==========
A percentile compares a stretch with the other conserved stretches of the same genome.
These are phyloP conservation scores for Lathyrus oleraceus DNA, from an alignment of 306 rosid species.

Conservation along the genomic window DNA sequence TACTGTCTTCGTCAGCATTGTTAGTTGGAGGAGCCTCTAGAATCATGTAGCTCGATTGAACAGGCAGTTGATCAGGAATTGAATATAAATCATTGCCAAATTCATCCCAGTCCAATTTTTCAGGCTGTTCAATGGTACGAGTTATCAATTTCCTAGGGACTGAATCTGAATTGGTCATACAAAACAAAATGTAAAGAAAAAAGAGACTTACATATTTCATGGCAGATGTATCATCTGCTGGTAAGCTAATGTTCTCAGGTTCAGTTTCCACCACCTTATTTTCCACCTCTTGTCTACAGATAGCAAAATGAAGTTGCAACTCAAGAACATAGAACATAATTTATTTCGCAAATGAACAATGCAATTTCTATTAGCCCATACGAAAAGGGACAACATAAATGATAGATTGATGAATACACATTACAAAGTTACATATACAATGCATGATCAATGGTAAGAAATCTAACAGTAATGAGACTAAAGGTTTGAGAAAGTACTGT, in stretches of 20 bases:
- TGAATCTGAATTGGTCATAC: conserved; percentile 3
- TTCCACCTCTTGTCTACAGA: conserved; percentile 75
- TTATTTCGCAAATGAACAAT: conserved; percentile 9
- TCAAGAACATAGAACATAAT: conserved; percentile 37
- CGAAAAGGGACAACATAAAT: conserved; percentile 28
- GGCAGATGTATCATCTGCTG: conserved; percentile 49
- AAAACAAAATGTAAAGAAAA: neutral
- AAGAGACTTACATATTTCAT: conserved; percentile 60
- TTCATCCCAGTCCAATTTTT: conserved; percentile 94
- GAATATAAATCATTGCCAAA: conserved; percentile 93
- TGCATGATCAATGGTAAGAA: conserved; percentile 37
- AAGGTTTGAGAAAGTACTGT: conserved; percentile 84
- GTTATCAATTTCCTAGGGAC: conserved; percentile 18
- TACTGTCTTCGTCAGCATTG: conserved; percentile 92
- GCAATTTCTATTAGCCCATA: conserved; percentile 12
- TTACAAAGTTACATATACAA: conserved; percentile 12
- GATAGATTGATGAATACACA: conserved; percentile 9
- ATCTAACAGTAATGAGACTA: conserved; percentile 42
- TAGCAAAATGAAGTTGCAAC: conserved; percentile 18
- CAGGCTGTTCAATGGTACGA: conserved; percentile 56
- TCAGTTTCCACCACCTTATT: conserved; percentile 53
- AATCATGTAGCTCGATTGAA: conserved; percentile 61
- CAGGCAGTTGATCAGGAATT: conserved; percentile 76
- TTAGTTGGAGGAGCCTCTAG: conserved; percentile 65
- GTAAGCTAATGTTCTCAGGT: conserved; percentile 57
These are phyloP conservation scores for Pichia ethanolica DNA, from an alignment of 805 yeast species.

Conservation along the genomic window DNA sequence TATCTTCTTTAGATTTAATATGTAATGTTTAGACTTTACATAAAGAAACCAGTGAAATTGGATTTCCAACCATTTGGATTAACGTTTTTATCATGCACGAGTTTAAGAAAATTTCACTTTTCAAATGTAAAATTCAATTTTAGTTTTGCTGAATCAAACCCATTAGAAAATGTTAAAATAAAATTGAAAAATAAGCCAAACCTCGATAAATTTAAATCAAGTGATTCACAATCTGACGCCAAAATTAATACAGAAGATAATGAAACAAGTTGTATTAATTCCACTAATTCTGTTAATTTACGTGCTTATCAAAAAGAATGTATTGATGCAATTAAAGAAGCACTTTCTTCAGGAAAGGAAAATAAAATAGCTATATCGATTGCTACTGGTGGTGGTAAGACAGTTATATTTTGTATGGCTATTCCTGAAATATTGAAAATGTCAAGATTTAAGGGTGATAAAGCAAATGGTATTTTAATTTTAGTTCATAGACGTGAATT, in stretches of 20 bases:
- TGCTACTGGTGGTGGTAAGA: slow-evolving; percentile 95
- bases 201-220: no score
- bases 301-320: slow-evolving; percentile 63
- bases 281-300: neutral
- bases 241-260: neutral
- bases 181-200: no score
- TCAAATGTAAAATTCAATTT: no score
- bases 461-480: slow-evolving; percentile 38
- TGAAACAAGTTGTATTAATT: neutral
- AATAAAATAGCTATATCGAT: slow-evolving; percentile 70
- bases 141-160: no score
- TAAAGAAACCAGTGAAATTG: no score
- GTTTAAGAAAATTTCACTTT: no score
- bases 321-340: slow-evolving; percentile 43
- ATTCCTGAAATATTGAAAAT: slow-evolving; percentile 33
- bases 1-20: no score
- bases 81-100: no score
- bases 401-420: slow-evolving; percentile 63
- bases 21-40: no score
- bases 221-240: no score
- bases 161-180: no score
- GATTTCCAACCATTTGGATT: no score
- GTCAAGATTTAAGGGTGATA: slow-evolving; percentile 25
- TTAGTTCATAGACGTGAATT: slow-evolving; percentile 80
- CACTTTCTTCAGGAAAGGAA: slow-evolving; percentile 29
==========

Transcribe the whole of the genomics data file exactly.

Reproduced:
A percentile compares a stretch with the other conserved stretches of the same genome.
These are phyloP conservation scores for Lathyrus oleraceus DNA, from an alignment of 306 rosid species.

Conservation along the genomic window DNA sequence TACTGTCTTCGTCAGCATTGTTAGTTGGAGGAGCCTCTAGAATCATGTAGCTCGATTGAACAGGCAGTTGATCAGGAATTGAATATAAATCATTGCCAAATTCATCCCAGTCCAATTTTTCAGGCTGTTCAATGGTACGAGTTATCAATTTCCTAGGGACTGAATCTGAATTGGTCATACAAAACAAAATGTAAAGAAAAAAGAGACTTACATATTTCATGGCAGATGTATCATCTGCTGGTAAGCTAATGTTCTCAGGTTCAGTTTCCACCACCTTATTTTCCACCTCTTGTCTACAGATAGCAAAATGAAGTTGCAACTCAAGAACATAGAACATAATTTATTTCGCAAATGAACAATGCAATTTCTATTAGCCCATACGAAAAGGGACAACATAAATGATAGATTGATGAATACACATTACAAAGTTACATATACAATGCATGATCAATGGTAAGAAATCTAACAGTAATGAGACTAAAGGTTTGAGAAAGTACTGT, in stretches of 20 bases:
- TGAATCTGAATTGGTCATAC: conserved; percentile 3
- TTCCACCTCTTGTCTACAGA: conserved; percentile 75
- TTATTTCGCAAATGAACAAT: conserved; percentile 9
- TCAAGAACATAGAACATAAT: conserved; percentile 37
- CGAAAAGGGACAACATAAAT: conserved; percentile 28
- GGCAGATGTATCATCTGCTG: conserved; percentile 49
- AAAACAAAATGTAAAGAAAA: neutral
- AAGAGACTTACATATTTCAT: conserved; percentile 60
- TTCATCCCAGTCCAATTTTT: conserved; percentile 94
- GAATATAAATCATTGCCAAA: conserved; percentile 93
- TGCATGATCAATGGTAAGAA: conserved; percentile 37
- AAGGTTTGAGAAAGTACTGT: conserved; percentile 84
- GTTATCAATTTCCTAGGGAC: conserved; percentile 18
- TACTGTCTTCGTCAGCATTG: conserved; percentile 92
- GCAATTTCTATTAGCCCATA: conserved; percentile 12
- TTACAAAGTTACATATACAA: conserved; percentile 12
- GATAGATTGATGAATACACA: conserved; percentile 9
- ATCTAACAGTAATGAGACTA: conserved; percentile 42
- TAGCAAAATGAAGTTGCAAC: conserved; percentile 18
- CAGGCTGTTCAATGGTACGA: conserved; percentile 56
- TCAGTTTCCACCACCTTATT: conserved; percentile 53
- AATCATGTAGCTCGATTGAA: conserved; percentile 61
- CAGGCAGTTGATCAGGAATT: conserved; percentile 76
- TTAGTTGGAGGAGCCTCTAG: conserved; percentile 65
- GTAAGCTAATGTTCTCAGGT: conserved; percentile 57
These are phyloP conservation scores for Pichia ethanolica DNA, from an alignment of 805 yeast species.

Conservation along the genomic window DNA sequence TATCTTCTTTAGATTTAATATGTAATGTTTAGACTTTACATAAAGAAACCAGTGAAATTGGATTTCCAACCATTTGGATTAACGTTTTTATCATGCACGAGTTTAAGAAAATTTCACTTTTCAAATGTAAAATTCAATTTTAGTTTTGCTGAATCAAACCCATTAGAAAATGTTAAAATAAAATTGAAAAATAAGCCAAACCTCGATAAATTTAAATCAAGTGATTCACAATCTGACGCCAAAATTAATACAGAAGATAATGAAACAAGTTGTATTAATTCCACTAATTCTGTTAATTTACGTGCTTATCAAAAAGAATGTATTGATGCAATTAAAGAAGCACTTTCTTCAGGAAAGGAAAATAAAATAGCTATATCGATTGCTACTGGTGGTGGTAAGACAGTTATATTTTGTATGGCTATTCCTGAAATATTGAAAATGTCAAGATTTAAGGGTGATAAAGCAAATGGTATTTTAATTTTAGTTCATAGACGTGAATT, in stretches of 20 bases:
- TGCTACTGGTGGTGGTAAGA: slow-evolving; percentile 95
- bases 201-220: no score
- bases 301-320: slow-evolving; percentile 63
- bases 281-300: neutral
- bases 241-260: neutral
- bases 181-200: no score
- TCAAATGTAAAATTCAATTT: no score
- bases 461-480: slow-evolving; percentile 38
- TGAAACAAGTTGTATTAATT: neutral
- AATAAAATAGCTATATCGAT: slow-evolving; percentile 70
- bases 141-160: no score
- TAAAGAAACCAGTGAAATTG: no score
- GTTTAAGAAAATTTCACTTT: no score
- bases 321-340: slow-evolving; percentile 43
- ATTCCTGAAATATTGAAAAT: slow-evolving; percentile 33
- bases 1-20: no score
- bases 81-100: no score
- bases 401-420: slow-evolving; percentile 63
- bases 21-40: no score
- bases 221-240: no score
- bases 161-180: no score
- GATTTCCAACCATTTGGATT: no score
- GTCAAGATTTAAGGGTGATA: slow-evolving; percentile 25
- TTAGTTCATAGACGTGAATT: slow-evolving; percentile 80
- CACTTTCTTCAGGAAAGGAA: slow-evolving; percentile 29